A study published by the Governors Highway Safety Association (GHSA) has pegged the annual society cost of fatigue related fatal and injury crashes, not including property damage, at $109 billion. According to this study, drowsy drivers (motor vehicle drivers who have insufficient sleep) are just as dangerous as drunk drivers and although the exact extent of the drowsy driving problem is not known, current estimates of motor vehicle deaths from a drowsy driver range between 2% and 20% of the total fatalities.
The study has found that lack of sleep can mimic the effect of alcohol in blood content. A driver with no sleep for over 18 hours is likely to have their driving skills impaired to the equivalent of the presence of 0.05% alcohol in human blood. This figure jumps to 0.10% in the case of drivers who have gone more than 24 hours without sleep. Over 50 percent of motor vehicle crashes involving drowsy driving involve drivers who are aged 25 years or under.
In terms of absolute numbers, the study finds that there are nearly 328,000 motor vehicle crashes in the United States every year due to drowsy driving. That corresponds to more than 109,000 injuries and 6,400 fatalities due to such driving behavior. Among large vehicle drivers, between 10-20 percent of large truck or bus crashes in the US are suspected to be caused by drowsy driving.
So would regulations help bring down the number of vehicle crashes caused by drowsy drivers? The GHSA points out that law enforcement officials lack the training or protocols that can help officers identify drowsy drivers. Even when an accident occurs, GHSA says that drivers may hide the fact about their drowsy driving in order to protect themselves from any sort of penalties.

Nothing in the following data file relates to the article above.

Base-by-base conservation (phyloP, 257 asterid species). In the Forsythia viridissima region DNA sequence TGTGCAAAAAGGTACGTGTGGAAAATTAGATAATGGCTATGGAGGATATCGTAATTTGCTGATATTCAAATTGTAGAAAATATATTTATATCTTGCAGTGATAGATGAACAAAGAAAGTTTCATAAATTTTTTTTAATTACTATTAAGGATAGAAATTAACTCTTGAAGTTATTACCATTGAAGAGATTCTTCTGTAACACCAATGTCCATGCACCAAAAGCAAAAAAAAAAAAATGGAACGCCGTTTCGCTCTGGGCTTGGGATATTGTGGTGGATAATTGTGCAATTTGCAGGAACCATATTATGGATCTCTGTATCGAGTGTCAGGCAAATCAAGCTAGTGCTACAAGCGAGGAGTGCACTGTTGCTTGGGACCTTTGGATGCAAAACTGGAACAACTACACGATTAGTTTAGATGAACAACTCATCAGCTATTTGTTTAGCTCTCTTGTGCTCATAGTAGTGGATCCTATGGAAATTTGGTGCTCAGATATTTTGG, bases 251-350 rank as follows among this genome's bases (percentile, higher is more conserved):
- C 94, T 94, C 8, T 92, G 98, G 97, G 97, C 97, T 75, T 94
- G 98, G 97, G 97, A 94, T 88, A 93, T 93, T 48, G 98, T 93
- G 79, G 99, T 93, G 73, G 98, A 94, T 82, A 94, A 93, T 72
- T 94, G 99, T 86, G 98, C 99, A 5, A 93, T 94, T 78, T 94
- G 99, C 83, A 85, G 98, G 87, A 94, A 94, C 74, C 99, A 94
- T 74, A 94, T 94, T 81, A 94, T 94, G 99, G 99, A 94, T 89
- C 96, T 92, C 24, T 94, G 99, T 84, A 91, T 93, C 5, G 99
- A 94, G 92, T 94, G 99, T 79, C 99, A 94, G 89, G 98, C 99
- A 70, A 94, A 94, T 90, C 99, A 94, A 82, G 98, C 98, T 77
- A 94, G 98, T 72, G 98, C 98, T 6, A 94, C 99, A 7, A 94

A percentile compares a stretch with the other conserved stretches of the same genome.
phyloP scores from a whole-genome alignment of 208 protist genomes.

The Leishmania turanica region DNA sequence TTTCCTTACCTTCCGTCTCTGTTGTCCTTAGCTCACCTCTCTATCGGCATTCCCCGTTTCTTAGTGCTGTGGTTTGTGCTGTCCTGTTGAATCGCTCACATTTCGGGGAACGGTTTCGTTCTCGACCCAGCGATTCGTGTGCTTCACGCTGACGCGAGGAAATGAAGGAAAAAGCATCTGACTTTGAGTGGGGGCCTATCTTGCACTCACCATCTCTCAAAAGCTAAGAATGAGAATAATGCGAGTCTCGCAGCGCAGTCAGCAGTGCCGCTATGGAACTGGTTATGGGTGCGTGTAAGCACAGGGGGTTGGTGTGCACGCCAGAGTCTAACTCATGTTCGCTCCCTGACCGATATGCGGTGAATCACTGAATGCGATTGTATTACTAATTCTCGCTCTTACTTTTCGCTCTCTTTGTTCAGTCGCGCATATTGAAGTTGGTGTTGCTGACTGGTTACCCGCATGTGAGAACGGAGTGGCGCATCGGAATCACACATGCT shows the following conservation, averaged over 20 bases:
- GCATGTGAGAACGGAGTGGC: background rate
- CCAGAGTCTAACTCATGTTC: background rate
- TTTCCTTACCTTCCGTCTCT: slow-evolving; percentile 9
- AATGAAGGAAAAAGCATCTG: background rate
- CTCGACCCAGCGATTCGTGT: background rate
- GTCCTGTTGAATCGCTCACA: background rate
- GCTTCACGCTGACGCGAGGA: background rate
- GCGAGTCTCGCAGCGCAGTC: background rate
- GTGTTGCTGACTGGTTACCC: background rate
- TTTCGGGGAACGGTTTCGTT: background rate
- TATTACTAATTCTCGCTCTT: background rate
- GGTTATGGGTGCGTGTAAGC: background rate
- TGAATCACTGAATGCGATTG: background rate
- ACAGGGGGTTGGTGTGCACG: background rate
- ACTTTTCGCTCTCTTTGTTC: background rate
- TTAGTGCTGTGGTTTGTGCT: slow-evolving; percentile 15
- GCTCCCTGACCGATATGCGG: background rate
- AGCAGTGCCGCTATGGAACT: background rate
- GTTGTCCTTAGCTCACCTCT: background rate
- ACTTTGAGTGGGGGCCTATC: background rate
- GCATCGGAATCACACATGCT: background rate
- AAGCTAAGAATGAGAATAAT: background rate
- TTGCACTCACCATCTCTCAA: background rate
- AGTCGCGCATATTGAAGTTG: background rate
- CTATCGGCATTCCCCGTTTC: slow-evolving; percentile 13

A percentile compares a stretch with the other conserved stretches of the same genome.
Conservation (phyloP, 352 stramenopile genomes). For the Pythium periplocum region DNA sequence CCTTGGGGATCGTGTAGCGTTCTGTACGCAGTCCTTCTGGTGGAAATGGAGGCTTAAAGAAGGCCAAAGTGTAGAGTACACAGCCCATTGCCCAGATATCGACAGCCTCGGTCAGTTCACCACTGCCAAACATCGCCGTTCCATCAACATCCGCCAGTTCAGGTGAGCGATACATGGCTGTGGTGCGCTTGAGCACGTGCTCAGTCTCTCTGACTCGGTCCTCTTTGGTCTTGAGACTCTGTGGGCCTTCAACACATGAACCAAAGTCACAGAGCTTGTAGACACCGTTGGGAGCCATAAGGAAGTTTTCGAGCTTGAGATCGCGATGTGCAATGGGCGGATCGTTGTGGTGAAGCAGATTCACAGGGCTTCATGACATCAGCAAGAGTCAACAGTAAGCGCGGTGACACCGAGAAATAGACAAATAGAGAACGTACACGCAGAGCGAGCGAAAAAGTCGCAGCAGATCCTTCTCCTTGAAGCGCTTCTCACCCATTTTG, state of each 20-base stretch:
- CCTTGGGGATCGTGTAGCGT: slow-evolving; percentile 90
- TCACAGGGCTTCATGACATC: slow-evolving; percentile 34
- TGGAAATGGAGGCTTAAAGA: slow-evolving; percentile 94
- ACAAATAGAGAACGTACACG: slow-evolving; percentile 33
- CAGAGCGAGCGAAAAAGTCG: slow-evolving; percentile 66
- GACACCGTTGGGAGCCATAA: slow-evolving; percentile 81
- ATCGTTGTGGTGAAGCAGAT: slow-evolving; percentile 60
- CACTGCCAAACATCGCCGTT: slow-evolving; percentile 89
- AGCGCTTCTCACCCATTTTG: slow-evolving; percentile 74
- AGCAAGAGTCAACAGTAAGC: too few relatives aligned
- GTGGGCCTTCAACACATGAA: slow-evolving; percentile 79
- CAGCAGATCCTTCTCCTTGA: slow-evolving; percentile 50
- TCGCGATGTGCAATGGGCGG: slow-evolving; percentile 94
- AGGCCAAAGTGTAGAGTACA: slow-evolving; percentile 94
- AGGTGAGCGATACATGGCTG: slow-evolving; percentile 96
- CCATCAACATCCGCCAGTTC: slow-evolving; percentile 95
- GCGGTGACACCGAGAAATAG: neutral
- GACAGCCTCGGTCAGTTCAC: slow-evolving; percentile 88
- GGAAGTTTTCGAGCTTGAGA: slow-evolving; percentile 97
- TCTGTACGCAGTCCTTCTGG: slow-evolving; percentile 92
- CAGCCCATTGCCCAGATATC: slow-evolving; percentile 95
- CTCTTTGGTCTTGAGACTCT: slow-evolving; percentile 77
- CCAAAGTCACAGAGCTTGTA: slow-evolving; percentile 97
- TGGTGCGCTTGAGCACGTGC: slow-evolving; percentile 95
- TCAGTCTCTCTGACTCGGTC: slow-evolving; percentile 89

Guy DiMartino, a licensed attorney at the Florida and Indiana state and Federal courts feels that the government may not be in a position to tell people how to live their lives. He points out that making drowsy driving a crime may not really change the way people drive. DiMartino recommends educating drivers about the mechanics involved in accidents (and how drowsy driving can negatively impact a driver) is the only way to reduce casualties.
With rising number of casualties involving drowsy driving, some states are already pushing for stricter laws to hold such drivers accountable. The US state of Alabama recently observed the Drowsy Driving Awareness Day and advocates in the state have now begun pushing for a law to prosecute drowsy drivers who are involved in serious accidents. The effort of these advocates paid off last year when the state legislature recognized drowsy driving as an issue last year. The advocates are now working towards pushing for stiffer penalties.
But penalizing drowsy drivers only for accidents and not for driving otherwise can backfire since there is no real way to establish how drowsy a driver felt before the accident. As a result, drivers are less likely to confide when they are drowsy. It will be interesting to see if such harsh penalties can still force more drowsy drivers off the street. If that happens, it will be a good start in the state’s fight against drowsy driving.